Chilean Nights

Video title: Chilean Nights
Author: Robert Barsa
Country: Slovakia

Shot in December 2020, this time-lapse shows the sky from San Pedro de Atacama, Chile, in the southern hemisphere.

Right in the first frame we can see our home galaxy, the Milky Way, as well as both the Large and Small Magellanic clouds, two satellite galaxies orbiting the Milky Way. In the bottom of the image the bright stars Rigil Kentaurus and Hadar (also known as Alpha and Beta Centauri) are visible, both in the constellation Centaurus. Just above, we can also see the small constellation Crux, visible from the northern tropical circles southwards. It is important for navigation purposes because its longer axis indicates the direction of the celestial south pole. The bright whitish star in the top of the image and to the right of the Galaxy is Canopus, one of the brightest stars in the night sky, located in the constellation Carina. Canopus is the second brightest star in the sky, while Rigil Kentaurus is the third brightest.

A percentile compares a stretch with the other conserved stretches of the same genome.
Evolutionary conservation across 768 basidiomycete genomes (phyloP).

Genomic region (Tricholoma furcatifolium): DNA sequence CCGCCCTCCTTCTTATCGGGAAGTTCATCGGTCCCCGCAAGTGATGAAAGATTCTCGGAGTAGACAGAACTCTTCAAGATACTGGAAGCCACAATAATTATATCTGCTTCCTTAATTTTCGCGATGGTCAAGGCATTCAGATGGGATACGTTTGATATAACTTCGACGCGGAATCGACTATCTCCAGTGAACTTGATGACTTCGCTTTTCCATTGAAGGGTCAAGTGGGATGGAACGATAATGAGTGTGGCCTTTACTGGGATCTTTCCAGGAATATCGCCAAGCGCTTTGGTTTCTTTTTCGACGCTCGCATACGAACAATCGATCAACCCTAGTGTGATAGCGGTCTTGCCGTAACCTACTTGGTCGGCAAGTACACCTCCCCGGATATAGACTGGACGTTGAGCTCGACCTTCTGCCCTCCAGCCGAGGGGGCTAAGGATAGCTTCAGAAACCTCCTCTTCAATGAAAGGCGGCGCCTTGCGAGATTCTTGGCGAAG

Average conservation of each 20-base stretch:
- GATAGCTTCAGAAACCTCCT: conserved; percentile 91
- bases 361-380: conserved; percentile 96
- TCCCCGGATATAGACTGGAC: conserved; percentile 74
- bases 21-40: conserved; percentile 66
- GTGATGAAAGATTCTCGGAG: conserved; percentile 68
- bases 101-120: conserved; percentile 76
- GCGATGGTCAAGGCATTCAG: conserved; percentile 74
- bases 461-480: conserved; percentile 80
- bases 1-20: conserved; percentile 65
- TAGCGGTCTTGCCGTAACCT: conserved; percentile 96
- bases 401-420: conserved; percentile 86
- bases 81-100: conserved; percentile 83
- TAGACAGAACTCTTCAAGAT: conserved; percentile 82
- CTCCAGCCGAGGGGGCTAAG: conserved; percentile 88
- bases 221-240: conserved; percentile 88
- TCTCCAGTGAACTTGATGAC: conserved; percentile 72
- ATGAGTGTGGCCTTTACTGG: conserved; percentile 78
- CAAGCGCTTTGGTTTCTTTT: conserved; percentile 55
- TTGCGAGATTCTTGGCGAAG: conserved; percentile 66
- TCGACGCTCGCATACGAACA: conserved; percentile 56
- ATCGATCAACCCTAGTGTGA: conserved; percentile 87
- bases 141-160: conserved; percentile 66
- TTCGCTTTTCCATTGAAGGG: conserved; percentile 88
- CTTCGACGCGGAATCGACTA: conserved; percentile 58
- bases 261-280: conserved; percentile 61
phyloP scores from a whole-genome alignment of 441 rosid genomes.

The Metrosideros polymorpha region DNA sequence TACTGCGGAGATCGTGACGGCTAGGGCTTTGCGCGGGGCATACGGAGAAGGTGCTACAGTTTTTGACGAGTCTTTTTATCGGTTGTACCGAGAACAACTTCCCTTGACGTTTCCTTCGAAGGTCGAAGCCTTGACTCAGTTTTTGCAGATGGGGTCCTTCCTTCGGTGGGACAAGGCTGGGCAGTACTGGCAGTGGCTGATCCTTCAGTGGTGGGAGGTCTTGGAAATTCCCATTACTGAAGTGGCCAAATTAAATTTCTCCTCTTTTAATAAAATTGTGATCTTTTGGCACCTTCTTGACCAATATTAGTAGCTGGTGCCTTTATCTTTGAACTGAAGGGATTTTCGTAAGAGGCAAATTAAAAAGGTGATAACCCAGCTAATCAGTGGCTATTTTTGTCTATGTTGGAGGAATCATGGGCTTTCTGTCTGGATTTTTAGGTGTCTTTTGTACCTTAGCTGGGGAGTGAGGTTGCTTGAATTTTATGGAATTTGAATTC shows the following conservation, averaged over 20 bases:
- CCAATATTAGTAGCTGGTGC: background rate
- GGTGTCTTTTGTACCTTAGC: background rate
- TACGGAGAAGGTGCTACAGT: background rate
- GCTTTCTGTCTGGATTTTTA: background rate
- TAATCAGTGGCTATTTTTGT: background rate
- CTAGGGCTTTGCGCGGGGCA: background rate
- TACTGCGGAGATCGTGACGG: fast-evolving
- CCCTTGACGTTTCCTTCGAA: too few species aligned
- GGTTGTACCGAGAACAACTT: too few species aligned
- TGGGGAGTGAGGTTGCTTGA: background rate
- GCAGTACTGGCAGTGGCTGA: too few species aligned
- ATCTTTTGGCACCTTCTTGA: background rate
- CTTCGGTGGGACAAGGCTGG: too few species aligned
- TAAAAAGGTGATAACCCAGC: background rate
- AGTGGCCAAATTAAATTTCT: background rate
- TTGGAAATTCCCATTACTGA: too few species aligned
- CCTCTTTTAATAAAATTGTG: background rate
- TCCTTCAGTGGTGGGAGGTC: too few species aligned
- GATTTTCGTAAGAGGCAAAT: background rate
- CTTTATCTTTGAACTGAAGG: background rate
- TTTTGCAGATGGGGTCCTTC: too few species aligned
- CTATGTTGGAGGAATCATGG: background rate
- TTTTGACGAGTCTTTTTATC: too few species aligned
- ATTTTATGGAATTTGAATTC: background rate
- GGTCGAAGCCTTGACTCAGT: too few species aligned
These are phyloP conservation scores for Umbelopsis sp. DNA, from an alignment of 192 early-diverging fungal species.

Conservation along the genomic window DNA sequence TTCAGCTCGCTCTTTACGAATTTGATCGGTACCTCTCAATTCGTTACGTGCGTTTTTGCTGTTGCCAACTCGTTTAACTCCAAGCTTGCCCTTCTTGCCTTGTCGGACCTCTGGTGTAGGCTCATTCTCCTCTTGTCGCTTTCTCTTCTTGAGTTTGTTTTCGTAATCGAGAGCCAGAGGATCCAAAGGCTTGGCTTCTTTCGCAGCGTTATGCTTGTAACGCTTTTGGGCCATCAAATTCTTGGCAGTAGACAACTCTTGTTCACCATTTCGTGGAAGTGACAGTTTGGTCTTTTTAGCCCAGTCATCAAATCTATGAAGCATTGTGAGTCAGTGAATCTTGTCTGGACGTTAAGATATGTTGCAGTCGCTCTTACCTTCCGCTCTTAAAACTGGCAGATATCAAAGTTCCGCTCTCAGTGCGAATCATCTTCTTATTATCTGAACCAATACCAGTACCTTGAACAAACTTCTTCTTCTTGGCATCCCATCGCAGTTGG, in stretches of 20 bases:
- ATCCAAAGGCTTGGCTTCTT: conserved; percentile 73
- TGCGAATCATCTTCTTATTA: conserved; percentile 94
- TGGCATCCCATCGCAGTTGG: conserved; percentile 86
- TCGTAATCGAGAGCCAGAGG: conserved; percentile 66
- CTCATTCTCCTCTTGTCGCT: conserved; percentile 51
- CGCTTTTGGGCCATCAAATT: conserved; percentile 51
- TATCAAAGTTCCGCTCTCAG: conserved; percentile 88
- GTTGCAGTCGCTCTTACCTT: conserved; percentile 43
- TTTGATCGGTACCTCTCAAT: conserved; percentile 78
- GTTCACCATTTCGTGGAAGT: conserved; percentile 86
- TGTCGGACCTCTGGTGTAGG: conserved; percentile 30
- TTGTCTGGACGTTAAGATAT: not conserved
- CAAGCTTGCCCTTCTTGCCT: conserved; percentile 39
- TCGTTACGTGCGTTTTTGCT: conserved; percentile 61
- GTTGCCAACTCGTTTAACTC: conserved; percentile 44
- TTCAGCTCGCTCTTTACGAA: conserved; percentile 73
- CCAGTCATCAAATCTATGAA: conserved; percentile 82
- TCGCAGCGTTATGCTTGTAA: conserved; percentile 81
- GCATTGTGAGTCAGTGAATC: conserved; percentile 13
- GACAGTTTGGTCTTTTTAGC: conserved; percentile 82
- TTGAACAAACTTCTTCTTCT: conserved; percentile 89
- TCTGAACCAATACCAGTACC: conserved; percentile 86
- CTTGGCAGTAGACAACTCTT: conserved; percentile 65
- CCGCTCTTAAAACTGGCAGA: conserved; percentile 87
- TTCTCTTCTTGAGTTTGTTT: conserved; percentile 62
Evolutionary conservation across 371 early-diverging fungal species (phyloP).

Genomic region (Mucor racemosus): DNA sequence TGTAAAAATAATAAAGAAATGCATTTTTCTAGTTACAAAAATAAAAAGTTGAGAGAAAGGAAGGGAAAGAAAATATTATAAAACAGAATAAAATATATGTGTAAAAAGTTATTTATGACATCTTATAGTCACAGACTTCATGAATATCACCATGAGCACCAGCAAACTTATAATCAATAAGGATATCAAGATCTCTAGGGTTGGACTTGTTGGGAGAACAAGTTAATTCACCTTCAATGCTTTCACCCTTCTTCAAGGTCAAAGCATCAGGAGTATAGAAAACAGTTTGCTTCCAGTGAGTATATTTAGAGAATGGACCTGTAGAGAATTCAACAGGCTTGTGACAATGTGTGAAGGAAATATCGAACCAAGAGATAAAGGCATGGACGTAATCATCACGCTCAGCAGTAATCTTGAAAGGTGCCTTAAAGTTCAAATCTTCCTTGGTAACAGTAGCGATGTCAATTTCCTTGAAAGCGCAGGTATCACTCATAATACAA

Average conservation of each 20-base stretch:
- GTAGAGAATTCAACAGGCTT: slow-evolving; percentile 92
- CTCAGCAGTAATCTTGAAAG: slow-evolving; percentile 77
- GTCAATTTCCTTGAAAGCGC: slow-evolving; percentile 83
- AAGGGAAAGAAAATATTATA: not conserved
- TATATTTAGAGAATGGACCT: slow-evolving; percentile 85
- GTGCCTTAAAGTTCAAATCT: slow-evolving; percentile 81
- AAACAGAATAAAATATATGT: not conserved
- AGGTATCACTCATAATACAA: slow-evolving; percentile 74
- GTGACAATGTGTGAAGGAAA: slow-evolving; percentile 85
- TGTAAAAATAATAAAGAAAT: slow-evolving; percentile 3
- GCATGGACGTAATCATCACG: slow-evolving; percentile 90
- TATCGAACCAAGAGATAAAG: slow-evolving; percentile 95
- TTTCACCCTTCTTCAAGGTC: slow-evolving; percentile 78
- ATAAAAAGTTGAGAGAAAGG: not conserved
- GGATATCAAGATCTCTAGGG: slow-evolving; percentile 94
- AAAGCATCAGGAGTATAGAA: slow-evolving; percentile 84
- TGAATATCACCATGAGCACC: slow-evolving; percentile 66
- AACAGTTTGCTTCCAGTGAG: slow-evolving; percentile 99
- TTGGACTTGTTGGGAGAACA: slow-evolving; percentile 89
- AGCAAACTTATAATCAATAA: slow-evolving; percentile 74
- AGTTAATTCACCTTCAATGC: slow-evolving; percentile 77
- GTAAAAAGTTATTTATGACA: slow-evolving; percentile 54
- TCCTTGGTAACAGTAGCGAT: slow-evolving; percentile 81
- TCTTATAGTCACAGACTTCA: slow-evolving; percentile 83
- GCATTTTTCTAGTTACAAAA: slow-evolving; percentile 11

In some of the next frames, Orion, the great hunter, appears clearly with its bright stars and its characteristic asterism, the belt, composed of three aligned bright stars. Since this video was taken from the southern hemisphere, the Greek hero from the northern hemisphere seems to be performing a headstand.

We can also see the planets Jupiter and Saturn in a close conjunction, even finding themselves in the significant beam of Zodiacal light setting down below the horizon. There are also a few meteors blinking in some of the frames, one of them with a long-lasting and developing trail. The very bright object rising from behind the volcanoes of the Andes, creating spectacular shadows and crepuscular rays, is the Moon. In the last frame we see the Moon next to Saturn and Jupiter.

Also see video in Zenodo:


Robert Barsa/IAU OAE

About the Video

Release date:
15 December 2022, 12:00
Related announcements:
01 m 37 s
Frame rate:
25 fps

About the Object